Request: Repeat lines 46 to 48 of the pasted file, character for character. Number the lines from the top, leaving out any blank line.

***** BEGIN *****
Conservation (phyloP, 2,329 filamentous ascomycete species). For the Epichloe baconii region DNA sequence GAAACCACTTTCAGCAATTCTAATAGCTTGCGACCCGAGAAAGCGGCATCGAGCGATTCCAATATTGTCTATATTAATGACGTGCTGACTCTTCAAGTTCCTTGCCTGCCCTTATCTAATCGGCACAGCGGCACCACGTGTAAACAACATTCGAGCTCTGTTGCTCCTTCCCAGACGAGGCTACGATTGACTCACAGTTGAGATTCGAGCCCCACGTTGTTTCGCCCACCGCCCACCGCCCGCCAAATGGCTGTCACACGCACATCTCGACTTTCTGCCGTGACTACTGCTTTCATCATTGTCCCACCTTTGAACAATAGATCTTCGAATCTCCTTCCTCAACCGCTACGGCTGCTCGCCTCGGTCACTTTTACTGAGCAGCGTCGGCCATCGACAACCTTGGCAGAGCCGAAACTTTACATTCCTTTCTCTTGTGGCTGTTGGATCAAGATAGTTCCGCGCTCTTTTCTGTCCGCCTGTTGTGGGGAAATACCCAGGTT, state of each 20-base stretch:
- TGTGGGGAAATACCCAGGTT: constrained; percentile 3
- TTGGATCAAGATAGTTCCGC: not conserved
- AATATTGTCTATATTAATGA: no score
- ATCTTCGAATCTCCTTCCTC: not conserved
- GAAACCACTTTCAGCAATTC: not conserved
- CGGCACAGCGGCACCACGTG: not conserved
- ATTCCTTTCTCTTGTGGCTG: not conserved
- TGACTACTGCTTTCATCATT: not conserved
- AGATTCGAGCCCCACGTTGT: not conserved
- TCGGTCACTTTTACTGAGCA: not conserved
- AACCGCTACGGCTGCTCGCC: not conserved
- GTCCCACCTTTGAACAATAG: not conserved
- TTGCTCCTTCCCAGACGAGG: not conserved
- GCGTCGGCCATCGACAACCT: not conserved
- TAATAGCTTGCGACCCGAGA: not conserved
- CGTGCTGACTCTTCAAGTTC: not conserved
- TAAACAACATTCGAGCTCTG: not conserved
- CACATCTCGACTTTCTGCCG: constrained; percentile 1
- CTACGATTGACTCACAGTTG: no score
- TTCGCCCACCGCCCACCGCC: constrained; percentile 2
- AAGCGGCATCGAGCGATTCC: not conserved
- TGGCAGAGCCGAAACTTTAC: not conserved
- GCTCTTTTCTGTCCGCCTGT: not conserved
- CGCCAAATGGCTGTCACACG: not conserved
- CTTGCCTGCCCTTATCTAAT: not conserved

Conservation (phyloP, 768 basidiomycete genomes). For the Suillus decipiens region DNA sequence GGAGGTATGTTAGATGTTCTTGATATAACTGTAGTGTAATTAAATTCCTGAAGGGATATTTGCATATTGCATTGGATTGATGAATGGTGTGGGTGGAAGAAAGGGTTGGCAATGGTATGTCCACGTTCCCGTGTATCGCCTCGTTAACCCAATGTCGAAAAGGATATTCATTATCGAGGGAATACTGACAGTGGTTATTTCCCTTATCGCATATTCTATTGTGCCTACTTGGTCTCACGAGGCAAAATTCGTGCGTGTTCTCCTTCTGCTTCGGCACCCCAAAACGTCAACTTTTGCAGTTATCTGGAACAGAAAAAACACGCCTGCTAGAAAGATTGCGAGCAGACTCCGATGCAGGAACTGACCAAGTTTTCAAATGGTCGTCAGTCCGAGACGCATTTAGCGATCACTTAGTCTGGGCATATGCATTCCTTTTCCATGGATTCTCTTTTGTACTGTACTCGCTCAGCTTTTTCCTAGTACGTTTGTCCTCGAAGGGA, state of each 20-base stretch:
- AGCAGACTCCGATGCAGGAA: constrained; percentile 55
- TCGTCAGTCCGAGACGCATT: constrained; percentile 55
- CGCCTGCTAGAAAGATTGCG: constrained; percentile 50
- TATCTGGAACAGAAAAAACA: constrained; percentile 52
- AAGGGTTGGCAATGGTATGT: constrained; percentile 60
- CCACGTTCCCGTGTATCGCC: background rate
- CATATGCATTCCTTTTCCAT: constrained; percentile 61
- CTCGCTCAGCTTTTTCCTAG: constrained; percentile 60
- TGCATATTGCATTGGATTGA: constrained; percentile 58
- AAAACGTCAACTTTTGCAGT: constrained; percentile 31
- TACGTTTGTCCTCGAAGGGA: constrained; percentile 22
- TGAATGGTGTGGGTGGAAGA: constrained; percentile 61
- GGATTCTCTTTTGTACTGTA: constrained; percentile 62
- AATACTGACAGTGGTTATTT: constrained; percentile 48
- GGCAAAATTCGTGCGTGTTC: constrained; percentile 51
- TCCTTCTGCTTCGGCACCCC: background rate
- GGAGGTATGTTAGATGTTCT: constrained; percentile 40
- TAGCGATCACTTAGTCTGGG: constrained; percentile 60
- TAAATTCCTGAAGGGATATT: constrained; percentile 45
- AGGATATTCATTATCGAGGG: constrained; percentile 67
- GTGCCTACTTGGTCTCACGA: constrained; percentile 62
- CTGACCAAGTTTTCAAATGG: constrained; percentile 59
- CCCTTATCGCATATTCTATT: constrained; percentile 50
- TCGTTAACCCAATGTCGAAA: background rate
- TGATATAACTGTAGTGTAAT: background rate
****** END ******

- TAAATTCCTGAAGGGATATT: constrained; percentile 45
- AGGATATTCATTATCGAGGG: constrained; percentile 67
- GTGCCTACTTGGTCTCACGA: constrained; percentile 62